Examination, in the salivary gland nuclei of D. melanogaster males, of four cases of translocation between the X and fourth chromosome, involving breaks of the X in widely different positions, disclosed no influence of the rearrangement on the width, morphology or chromatin-staining of either of the separated parts of the X, or on the fourth chromosome. Both parts of the single X were distinctly narrower than were the double major autosomes, as is true for the X of normal males but not for the double X of females. At the junction between a portion of a translocated single X and the double fourth chromosomes the transition in width, morphology and staining was abrupt and striking. As in structurally normal males, however, the parts of a single X, here removed from one another by the translocation, did appear to be somewhat swollen, as compared with half of a double chromosome, but to be correspondingly paler in stain, so as to indicate an unaltered amount of chromatin (see also Offermann, 1936; Rudkin, 1964; Pavan & Frota-Pessoa, 1964).
The above evidence of the regional autonomy in characteristics of the different parts of the X studied by us, and also of the fourth chromosome, is in contrast to the lack of such autonomy found in translocation studies on mammals, where the X chromosome and that joined with it are subject to an influence diffusing along them and thus acting ‘wholesale’, rather than ‘piecemeal’. Likewise, a re-examination of the earlier genetic evidence on dosage compensation in Drosophila leads back again to a decidedly ‘piecemeal’ interpretation of its operation and evolution, according to which most genes in the X, and sometimes even different phases of the action of the same gene, have their own system of separately evolved, scattered compensators, which are also located in the X.
The fact that two so differently working compensation mechanisms as those in Drosophila and mammals have evolved independently to serve the same function emphasizes the importance of that function. That is, it points up the survival value of having the effectiveness of normal genes regulated to a very exact level. For the compensation enables the single representative of the X in the male cell to become equivalent to the two representatives of the X in the female cell. Moreover, this equivalence is of a considerably finer grade than that already afforded by the phenomenon termed ‘dominance’, which has evolved to meet the same basic need (that of phenotypic stabilization), and which has, incidentally, made even the uncompensated effects of one and two doses of either sex-linked or autosomal normal genes not readily distinguishable in most cases.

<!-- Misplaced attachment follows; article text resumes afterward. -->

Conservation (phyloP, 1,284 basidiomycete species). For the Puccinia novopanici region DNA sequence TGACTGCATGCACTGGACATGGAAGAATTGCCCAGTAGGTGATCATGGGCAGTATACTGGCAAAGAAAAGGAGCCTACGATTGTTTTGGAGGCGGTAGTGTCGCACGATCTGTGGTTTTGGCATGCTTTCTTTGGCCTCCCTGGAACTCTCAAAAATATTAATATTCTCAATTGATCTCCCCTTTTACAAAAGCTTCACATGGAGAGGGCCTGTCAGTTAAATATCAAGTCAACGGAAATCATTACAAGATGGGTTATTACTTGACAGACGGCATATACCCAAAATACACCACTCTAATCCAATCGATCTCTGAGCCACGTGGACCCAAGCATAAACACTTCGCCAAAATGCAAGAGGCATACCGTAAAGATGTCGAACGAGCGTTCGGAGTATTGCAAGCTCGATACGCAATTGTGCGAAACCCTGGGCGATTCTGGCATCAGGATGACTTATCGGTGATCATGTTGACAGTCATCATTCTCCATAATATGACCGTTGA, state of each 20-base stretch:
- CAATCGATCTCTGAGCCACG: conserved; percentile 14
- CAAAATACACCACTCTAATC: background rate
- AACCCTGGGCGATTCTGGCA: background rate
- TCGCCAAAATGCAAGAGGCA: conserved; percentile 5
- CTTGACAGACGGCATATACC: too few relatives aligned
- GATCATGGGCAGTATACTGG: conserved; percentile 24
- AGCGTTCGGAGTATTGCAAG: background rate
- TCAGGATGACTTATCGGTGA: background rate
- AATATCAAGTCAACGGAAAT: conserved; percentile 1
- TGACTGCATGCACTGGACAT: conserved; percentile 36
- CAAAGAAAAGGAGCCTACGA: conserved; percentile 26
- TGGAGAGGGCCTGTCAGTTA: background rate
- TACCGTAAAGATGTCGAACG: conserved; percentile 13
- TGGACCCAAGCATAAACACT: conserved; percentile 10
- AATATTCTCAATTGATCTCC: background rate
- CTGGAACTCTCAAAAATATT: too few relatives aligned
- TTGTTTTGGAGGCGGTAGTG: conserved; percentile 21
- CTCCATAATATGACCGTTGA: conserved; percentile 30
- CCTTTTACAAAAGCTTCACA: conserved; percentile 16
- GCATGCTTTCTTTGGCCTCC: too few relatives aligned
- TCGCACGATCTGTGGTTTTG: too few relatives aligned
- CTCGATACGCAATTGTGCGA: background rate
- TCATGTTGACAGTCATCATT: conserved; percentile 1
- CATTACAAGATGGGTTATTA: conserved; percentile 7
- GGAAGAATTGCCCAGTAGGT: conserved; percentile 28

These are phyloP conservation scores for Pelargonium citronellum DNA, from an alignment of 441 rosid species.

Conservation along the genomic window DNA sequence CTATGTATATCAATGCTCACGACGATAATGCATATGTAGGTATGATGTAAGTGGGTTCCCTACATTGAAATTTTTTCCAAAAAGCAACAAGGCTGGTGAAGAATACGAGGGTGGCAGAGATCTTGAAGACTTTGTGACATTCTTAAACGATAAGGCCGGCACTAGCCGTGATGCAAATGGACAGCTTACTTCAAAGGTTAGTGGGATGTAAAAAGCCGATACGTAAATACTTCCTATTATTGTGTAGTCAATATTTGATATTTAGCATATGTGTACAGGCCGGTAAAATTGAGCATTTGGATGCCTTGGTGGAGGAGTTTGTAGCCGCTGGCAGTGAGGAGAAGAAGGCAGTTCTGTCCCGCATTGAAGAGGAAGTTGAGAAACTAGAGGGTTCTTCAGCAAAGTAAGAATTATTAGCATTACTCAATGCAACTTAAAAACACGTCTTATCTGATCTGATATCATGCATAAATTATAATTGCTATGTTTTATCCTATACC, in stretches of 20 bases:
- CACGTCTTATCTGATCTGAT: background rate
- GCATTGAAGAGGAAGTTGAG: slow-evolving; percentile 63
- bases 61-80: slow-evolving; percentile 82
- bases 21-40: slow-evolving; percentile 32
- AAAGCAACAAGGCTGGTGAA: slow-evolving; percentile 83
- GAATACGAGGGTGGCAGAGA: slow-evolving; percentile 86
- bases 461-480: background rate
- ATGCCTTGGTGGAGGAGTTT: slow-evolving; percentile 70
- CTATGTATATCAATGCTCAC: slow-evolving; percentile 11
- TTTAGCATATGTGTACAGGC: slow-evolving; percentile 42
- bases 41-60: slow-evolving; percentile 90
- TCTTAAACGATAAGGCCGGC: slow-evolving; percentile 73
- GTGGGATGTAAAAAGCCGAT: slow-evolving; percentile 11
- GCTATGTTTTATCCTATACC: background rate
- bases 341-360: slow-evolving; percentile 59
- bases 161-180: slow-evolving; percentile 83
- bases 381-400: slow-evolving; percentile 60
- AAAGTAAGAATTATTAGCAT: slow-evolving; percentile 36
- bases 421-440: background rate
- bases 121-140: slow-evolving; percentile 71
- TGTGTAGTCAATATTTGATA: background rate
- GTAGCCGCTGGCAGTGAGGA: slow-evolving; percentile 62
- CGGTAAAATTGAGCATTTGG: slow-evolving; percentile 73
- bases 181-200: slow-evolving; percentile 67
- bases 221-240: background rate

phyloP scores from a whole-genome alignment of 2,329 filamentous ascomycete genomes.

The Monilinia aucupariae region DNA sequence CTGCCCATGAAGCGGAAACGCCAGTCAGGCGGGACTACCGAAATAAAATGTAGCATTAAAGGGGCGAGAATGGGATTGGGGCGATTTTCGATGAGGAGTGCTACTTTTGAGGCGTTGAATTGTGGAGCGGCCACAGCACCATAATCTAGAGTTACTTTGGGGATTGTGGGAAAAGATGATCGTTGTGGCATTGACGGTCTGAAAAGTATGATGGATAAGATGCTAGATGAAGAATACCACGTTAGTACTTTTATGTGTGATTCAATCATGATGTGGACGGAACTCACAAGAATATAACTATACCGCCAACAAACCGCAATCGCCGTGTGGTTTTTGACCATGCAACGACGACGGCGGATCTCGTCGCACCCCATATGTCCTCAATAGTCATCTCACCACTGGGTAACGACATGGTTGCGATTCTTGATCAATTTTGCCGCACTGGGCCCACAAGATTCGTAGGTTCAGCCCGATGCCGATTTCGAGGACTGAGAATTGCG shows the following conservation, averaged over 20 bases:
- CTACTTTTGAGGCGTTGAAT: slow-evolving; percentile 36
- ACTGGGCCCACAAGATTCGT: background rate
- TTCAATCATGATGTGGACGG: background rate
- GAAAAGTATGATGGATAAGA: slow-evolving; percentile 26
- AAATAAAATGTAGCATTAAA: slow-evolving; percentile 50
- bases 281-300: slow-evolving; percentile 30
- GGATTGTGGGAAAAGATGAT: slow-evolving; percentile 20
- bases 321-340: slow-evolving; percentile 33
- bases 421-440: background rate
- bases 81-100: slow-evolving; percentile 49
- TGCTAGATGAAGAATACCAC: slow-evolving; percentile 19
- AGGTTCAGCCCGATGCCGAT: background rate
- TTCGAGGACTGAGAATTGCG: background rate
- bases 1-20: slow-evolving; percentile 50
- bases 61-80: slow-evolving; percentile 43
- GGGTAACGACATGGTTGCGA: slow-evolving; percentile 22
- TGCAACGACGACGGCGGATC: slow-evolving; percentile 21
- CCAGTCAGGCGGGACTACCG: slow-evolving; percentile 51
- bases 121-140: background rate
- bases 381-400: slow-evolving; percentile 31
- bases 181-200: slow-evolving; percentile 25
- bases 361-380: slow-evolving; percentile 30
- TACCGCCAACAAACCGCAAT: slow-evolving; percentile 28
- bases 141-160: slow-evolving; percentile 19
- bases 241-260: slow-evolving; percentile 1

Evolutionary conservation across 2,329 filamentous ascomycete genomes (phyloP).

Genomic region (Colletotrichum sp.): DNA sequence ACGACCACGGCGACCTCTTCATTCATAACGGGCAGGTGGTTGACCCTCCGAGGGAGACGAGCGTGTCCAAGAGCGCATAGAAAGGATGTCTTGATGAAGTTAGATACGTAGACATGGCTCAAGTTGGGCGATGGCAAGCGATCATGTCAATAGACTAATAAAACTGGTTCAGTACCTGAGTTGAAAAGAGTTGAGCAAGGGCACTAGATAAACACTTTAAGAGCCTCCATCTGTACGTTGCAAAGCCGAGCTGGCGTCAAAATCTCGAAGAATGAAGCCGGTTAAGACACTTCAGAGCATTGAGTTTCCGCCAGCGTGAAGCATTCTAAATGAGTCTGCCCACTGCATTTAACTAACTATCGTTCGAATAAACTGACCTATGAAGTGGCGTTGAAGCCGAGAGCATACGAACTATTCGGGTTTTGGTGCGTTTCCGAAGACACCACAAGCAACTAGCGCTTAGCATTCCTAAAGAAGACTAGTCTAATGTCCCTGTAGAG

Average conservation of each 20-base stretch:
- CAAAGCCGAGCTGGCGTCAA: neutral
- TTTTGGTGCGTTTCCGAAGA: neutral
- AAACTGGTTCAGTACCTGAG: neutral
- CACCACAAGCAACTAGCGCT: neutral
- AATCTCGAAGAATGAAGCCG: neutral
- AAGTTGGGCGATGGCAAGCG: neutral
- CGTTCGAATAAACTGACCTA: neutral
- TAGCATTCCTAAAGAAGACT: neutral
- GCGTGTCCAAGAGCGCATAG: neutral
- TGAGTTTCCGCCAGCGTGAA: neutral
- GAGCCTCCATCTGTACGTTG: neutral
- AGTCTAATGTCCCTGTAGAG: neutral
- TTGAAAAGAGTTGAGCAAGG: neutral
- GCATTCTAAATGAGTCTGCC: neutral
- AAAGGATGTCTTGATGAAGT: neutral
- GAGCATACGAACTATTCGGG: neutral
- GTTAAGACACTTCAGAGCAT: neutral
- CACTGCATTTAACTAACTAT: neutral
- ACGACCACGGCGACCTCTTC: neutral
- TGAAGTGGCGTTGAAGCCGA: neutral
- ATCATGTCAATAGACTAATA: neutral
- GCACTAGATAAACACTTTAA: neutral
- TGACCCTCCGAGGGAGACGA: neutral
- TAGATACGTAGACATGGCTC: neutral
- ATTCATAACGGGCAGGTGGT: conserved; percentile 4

Taken by itself, the ‘piecemeal’ mechanism of Drosophila provides far stronger evidence for this conclusion than does the ‘wholesale’ mechanism in mammals. For the former must have required the establishment of far more numerous mutational steps and, taken individually, each of these steps was of correspondingly lesser survival value. Since they nevertheless affected fitness enough to become established, it also follows that usually a normal gene—or at any rate one of the kinds whose mutants have usually been studied—confers a significantly higher fitness when not heterozygous for such a mutation in it, despite the seeming recessiveness of most mutations. Thus, the expression ‘normal gene’ continues to have a very high validity.